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I want to setup something like Multipoint Server at my office. But NOT WITH zero clients. I know that it's possible via network. I mean booting OS via network. Read about LTSP http://www.ltsp.org/. Is there windows alternative for LTSP? Please, someone explain me. How to setup computer network with thin clients and 1 server at office?

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More info is needed in order to give some pointers - for example, what apps do you need to run? –  Linker3000 Sep 17 '11 at 7:20
    
Office, messenger .. etc –  Tural Aliyev Sep 17 '11 at 7:33
    
oh..and how many users –  Linker3000 Sep 17 '11 at 7:47
    
maximum 10 i think. Please explain me how to start? step by step –  Tural Aliyev Sep 17 '11 at 7:48

1 Answer 1

up vote 4 down vote accepted

For the 'plain' Windows approach, you would be installing a core server, such as Windows Server 2008 with Terminal Services running. Each thin client would require a Terminal Services Client Access Licence (CAL) and the server itself needs enough terminal services licences for 10 users. There is a Microsoft document explaining the licencing terms here:

http://www.microsoft.com/download/en/details.aspx?id=3032

Now, with regards to clients, as you want truly thin ones (rather than PCs running remote desktop), you need something like a 'WinTerm' unit - a device that supports the Remote Desktop Protocol (RDP) - A Web search will turn up some options, but for example - there's the Wyse product range:

http://www.wyse.com/products/hardware/

http://www.wyse.com/thincomputing/index.asp

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Do bear in mind that the thin clients are quite sophisticated devices and can cost as much (or more) as a simple PC running Windows (which could be used as a 'thin client').

If you want to look at serious thin client infrastructures, you will need to talk to the likes of Citrix or Microsoft for their full platform options.

http://www.citrix.com/lang/English/home.asp

There are a lot of things to consider before you head down the thin client route - especially ask yourself what is the principle driver for doing it - if it's to save money, then for a small 10-user setup I doubt if you'll do this by the time you have a central server powerful enough to support your users and have purchased all the clients, licences and support contracts + considered what extra hardware you need for redundancy and backup - remember, if the central server is offline, none of the clients can do anything.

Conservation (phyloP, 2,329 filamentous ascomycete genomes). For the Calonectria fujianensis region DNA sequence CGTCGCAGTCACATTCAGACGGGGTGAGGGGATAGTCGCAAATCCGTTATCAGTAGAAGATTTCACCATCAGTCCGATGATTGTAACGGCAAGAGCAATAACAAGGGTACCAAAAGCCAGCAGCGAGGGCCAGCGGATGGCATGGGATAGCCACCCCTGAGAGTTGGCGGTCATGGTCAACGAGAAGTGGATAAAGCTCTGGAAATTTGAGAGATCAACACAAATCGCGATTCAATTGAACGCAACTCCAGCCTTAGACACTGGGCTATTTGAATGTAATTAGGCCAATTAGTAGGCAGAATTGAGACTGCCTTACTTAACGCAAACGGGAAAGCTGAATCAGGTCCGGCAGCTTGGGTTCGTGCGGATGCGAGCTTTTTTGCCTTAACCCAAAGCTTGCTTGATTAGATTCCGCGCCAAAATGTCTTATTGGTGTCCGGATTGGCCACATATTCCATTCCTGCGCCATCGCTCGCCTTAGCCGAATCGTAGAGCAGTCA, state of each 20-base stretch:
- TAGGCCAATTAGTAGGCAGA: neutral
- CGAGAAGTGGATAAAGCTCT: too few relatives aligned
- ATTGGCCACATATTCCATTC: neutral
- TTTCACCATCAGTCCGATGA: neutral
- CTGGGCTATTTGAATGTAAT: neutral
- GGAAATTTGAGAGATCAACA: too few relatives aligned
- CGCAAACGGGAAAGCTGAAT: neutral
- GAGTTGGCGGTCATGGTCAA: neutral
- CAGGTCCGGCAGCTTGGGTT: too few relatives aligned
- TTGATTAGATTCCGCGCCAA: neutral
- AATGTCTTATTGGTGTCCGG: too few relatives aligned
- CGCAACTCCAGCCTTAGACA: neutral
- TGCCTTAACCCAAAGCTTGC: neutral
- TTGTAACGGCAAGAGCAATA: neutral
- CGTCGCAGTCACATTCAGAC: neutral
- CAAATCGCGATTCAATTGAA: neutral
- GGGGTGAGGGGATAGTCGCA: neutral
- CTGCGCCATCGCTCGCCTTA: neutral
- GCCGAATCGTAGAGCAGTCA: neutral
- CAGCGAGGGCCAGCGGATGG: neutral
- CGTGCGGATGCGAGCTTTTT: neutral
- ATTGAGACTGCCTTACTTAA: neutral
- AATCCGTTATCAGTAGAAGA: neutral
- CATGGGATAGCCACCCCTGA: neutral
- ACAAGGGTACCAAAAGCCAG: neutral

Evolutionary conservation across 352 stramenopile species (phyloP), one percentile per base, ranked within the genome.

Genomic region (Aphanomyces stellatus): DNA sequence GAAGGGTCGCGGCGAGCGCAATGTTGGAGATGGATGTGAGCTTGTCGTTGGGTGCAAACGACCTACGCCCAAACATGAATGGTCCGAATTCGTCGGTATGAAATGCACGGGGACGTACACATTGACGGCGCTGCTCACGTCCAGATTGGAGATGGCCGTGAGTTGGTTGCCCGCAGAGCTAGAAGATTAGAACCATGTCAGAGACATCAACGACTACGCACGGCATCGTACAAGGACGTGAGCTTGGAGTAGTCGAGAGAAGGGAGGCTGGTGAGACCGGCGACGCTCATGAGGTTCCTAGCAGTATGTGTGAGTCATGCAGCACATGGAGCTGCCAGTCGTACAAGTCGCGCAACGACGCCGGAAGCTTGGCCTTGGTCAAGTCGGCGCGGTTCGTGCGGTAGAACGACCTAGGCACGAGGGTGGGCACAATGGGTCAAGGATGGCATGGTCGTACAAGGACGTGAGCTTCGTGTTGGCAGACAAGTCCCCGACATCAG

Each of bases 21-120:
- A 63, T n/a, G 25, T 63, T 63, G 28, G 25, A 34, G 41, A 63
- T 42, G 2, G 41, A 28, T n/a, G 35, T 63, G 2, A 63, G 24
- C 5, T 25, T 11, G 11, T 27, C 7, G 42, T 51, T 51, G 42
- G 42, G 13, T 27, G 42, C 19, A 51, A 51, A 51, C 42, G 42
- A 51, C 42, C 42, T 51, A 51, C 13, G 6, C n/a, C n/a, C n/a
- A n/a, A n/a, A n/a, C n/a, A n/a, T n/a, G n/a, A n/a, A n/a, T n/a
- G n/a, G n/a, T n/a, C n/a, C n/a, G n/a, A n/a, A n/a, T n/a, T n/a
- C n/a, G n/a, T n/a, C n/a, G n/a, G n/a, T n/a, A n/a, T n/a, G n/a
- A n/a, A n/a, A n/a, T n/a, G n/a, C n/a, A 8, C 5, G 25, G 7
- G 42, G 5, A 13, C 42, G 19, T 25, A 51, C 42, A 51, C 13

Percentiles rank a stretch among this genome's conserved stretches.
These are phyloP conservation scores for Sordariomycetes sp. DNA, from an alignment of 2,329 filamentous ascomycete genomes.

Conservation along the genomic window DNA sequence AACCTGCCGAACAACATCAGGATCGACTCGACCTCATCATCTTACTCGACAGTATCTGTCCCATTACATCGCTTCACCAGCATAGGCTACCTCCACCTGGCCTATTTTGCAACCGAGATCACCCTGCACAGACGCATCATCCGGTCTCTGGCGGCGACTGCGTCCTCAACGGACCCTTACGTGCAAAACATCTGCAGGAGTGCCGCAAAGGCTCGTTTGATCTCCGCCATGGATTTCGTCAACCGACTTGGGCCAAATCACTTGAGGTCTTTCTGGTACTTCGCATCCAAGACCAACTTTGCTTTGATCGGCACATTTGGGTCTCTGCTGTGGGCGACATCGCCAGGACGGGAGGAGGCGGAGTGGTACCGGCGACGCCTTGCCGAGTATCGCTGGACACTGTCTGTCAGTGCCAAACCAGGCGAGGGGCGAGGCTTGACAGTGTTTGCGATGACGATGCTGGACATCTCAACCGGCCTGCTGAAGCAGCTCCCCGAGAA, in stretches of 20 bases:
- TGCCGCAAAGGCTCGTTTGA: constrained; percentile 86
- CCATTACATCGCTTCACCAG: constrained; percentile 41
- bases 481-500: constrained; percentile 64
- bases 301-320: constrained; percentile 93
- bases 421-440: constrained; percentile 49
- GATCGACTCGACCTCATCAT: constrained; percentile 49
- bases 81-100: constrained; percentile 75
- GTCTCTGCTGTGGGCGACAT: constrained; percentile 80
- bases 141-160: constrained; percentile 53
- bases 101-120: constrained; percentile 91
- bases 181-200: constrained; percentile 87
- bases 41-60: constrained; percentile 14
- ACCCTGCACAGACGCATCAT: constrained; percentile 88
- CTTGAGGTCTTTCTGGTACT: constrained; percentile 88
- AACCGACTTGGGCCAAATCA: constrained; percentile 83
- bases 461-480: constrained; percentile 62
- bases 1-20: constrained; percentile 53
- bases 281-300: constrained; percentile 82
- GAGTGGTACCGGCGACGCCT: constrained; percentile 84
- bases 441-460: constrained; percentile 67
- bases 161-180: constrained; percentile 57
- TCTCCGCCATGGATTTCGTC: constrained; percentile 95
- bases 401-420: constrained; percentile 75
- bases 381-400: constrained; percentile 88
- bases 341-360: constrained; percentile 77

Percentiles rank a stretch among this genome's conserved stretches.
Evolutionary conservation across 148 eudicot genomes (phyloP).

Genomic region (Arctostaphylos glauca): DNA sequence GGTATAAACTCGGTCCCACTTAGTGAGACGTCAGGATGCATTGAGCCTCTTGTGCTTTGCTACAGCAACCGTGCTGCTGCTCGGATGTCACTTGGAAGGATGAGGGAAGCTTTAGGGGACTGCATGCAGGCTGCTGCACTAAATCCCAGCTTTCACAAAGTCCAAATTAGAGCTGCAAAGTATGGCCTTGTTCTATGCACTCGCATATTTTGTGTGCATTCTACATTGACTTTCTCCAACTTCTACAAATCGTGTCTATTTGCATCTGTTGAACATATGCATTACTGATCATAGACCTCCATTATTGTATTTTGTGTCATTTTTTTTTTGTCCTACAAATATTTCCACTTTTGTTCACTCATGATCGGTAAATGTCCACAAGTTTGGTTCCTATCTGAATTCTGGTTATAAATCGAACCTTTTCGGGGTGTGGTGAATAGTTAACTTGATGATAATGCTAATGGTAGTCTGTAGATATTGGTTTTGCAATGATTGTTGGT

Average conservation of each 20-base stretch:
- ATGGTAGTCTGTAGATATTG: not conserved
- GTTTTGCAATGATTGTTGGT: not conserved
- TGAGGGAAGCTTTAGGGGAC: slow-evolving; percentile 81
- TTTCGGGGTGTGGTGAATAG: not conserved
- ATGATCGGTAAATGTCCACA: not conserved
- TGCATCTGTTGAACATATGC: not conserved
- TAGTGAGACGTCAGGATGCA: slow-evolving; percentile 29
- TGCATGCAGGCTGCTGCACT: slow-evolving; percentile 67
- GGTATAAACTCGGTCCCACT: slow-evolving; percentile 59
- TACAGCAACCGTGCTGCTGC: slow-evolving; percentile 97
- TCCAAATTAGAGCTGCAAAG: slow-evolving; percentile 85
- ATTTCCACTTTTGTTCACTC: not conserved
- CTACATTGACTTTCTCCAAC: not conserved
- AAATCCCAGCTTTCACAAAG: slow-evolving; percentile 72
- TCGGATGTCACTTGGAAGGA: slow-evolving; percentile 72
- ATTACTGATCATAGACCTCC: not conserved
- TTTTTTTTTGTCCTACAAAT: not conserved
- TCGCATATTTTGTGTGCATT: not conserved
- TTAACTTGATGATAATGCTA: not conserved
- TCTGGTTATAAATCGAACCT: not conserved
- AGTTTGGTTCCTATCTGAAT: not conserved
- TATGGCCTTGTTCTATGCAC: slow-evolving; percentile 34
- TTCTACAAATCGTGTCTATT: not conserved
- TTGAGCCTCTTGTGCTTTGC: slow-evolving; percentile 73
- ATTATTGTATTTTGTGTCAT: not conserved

If the driver for going thin client is to reduce admin then I'd suggest that on a 10-user setup there will be little difference between 10 PCs and a server or 10 thin clients and a server.

Do come back with more info about what you are trying to achieve and we can give some more specific guidance.


Edit - Based on further comments, if you already have a Windows server running with Terminal Services enabled and licenced (Terminal Services CALs) then you could setup a spare PC or three with thinstation ( http://www.thinstation.org/ ) - an Open Source app based on Linux that boots into a thin client.

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i want to just test such system without thin clients but with standard pc's. and wanna know how to get it work? Lets say i installed win server 2008 on one pc. What i need to install on client pc's? how to boot network OS? –  Tural Aliyev Sep 17 '11 at 8:21
    
are you still there? –  Tural Aliyev Sep 17 '11 at 8:35
    
I've added some more info for you. –  Linker3000 Sep 17 '11 at 8:37
    
and what will look like thin client's GUI? –  Tural Aliyev Sep 17 '11 at 8:47
    
@Tural Tyyuboglu: I think Terminal Server is gonna overwhelm a new user like you. Multipoint Server is geared more for users like you. –  surfasb Sep 17 '11 at 13:17

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